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16 Aug 17. Quickstep to withdraw from Hawkei programme. Australian composite specialist Quickstep Holdings is planning to withdraw from the Thales Australia programme to build Hawkei 4×4 light protected mobility vehicles for the Australian Defence Force (ADF), it has been confirmed to Jane’s.
The withdrawal is expected at the end of 2017 and follows Quickstep’s announced intention to restructure its production activities, placing greater emphasis on the company’s core carbon-fibre technologies. The restructure is intended to position Quickstep for “growth and profitability”, according to the company. Quickstep’s subcontractor involvement in the Hawkei programme is based on an agreement signed with Thales Australia in October 2014 through which the company, which is based in New South Wales, has been manufacturing glass-fibre composites for the vehicle including its bonnet, side skirts, and mud guards. A representative of Quickstep said in a statement, “Quickstep has undertaken a comprehensive review of all aspects of the Quickstep business, which was completed in July 2017. “Quickstep confirms that subject to appropriate programme timing, the company will cease non-core programmes that do not fit with our future growth plans. This includes the Thales Hawkei project, which uses glass-fibre technology [that] is not aligned to Quickstep’s business. We will complete current orders and plan to fill remaining orders through 2017.” A Thales Australia spokesman said the company is working with Tasmanian firm Penguin Composites to provide bonnets and other composite assemblies for the Hawkei, adding that “it is not expected that this will affect the delivery of the project”. Under a AUD1.3bn (USD910m) contract awarded in 2015, Thales Australia is leading the programme to build more than 1,000 Hawkei vehicles in collaboration with a wide range of Australian firms. Thales has segmented this supply work into around 30 major packages, including those related to heating, ventilation, and cooling systems; bonnet assembly; pneumatic and hydraulic systems; plastic components; and engine casings. (Source: IHS Jane’s)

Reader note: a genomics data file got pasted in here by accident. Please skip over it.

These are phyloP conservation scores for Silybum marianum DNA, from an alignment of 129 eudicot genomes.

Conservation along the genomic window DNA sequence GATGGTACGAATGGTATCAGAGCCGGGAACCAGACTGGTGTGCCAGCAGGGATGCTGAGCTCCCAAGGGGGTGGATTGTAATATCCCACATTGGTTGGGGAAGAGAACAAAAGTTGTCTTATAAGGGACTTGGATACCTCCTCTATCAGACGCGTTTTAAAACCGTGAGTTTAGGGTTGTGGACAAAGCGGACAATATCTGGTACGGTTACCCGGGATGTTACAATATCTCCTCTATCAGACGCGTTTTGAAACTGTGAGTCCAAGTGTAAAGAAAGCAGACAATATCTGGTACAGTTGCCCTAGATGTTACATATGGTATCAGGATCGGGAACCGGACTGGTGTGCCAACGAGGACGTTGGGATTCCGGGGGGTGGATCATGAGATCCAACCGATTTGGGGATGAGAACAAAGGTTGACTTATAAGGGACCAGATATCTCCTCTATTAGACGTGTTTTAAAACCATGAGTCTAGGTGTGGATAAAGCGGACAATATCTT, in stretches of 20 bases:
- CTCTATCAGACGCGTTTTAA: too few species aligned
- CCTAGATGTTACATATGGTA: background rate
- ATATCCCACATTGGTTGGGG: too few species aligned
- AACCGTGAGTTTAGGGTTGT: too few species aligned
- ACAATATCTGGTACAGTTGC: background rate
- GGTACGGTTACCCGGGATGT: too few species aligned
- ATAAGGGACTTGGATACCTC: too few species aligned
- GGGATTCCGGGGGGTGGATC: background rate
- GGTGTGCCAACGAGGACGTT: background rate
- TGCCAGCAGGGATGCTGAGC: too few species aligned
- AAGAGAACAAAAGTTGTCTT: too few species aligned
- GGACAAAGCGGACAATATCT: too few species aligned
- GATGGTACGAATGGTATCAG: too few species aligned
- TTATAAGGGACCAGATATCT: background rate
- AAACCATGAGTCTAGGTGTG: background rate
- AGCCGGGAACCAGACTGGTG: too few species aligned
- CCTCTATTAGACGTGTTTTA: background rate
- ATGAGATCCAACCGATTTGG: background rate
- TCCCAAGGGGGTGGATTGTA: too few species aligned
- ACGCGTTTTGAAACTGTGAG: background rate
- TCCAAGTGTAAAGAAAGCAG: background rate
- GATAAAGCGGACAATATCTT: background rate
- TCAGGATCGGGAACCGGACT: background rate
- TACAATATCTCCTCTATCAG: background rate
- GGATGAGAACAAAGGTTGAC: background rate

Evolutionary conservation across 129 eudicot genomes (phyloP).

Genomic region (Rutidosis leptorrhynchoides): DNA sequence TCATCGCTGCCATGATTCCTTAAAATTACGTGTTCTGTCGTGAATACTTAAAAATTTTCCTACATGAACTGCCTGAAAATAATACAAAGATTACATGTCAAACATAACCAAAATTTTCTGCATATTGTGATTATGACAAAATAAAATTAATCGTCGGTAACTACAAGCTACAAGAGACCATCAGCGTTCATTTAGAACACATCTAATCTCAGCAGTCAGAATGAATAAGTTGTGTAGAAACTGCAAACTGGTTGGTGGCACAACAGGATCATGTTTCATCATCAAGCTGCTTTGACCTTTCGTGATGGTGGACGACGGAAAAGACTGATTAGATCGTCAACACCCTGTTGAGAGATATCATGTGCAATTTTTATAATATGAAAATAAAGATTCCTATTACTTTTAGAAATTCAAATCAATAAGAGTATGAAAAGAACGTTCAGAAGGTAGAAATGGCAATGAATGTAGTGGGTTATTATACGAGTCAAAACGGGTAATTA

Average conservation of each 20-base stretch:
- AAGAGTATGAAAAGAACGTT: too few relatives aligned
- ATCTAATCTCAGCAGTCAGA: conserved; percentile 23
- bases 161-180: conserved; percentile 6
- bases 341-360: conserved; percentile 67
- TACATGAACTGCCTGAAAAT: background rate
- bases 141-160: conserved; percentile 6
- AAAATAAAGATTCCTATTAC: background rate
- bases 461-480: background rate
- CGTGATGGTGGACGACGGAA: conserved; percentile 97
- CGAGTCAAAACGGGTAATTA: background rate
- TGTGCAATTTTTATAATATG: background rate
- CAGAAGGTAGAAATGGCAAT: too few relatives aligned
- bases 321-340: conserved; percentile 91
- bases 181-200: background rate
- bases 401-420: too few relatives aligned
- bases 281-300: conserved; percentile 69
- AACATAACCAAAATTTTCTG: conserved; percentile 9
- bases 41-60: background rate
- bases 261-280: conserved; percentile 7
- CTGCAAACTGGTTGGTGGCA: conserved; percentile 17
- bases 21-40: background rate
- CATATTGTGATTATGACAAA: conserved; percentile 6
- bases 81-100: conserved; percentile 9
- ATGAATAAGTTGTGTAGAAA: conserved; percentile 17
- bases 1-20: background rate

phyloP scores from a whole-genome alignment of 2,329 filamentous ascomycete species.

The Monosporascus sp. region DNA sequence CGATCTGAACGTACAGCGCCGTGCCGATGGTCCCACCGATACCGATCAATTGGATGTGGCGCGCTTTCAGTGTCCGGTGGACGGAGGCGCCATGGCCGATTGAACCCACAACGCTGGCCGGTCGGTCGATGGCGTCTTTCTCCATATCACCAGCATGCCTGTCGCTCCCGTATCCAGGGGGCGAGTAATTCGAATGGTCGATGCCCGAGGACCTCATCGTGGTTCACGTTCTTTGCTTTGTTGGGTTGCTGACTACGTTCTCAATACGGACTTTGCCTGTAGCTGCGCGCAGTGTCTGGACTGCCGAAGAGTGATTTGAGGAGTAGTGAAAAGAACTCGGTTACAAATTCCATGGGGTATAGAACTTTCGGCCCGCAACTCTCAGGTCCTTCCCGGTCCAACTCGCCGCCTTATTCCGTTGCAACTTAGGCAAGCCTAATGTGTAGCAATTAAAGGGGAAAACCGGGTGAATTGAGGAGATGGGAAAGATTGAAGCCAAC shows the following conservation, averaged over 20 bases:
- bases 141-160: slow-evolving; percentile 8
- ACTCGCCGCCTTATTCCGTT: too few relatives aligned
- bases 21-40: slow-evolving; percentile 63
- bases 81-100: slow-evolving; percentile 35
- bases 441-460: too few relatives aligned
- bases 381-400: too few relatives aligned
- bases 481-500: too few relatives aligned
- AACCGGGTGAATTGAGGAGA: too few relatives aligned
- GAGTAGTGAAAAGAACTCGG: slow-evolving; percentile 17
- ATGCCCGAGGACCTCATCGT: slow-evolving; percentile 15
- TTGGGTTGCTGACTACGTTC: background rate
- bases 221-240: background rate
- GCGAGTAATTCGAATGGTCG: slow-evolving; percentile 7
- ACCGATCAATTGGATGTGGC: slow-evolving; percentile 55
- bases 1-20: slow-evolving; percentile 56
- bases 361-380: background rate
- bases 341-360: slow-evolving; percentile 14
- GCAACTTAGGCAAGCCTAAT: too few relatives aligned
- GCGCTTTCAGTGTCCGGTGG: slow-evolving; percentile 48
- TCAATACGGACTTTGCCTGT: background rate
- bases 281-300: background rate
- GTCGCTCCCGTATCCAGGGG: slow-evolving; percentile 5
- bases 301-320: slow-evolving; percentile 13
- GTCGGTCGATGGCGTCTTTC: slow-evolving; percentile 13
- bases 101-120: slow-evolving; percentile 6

15 Aug 17. LAND 400 Phase 2 testing complete. Blast testing has been completed on the two contenders vying for Australia’s LAND 400 Phase 2 Combat Reconnaissance Vehicle (CRV) programme, the Australian Department of Defence announced on 11 August. The BAE Systems Australia- Patria AMV-35 and Rheinmetall’s Boxer were exposed to simulated mine blasts to assess their survivability at the Proof and Experimental Establishment at Graytown in Victoria. The blast tests were conducted under the wheels and under the belly of the vehicles, and mark the final phase of a rigorous programme designed to put the two vehicles through their paces in a range of operating environments. The test and evaluation programme assessed the vehicles and their support systems across a wide range of criteria, with a particular focus on protection, lethality and mobility; and three phases of user evaluations were conducted at Puckapunyal in Victoria and the Mt Bundey Training Area in the Northern Territory. The winner of the contract will be announced in the first half of 2018. A total of 225 CRVs will be procured by Australia. (Source: Shephard)
15 Aug 17. With the contemporary environment continuing to demand high mobility over long ranges for armed forces, requirements continue to be satisfied with emerging technologies based around Internally Transportable Vehicles (ITVs).
ITVs should be capable of being stowed internally onboard a heavylift rotorcraft such as a Boeing CH-47F Chinook helicopter, a Bell-Boeing CV/MV-22A Osprey tilt rotor or a fixed-wing Lockheed Martin C-130J turboprop freighter. Such a concept provides a rapid reaction capability to troops seeking to deploy at extend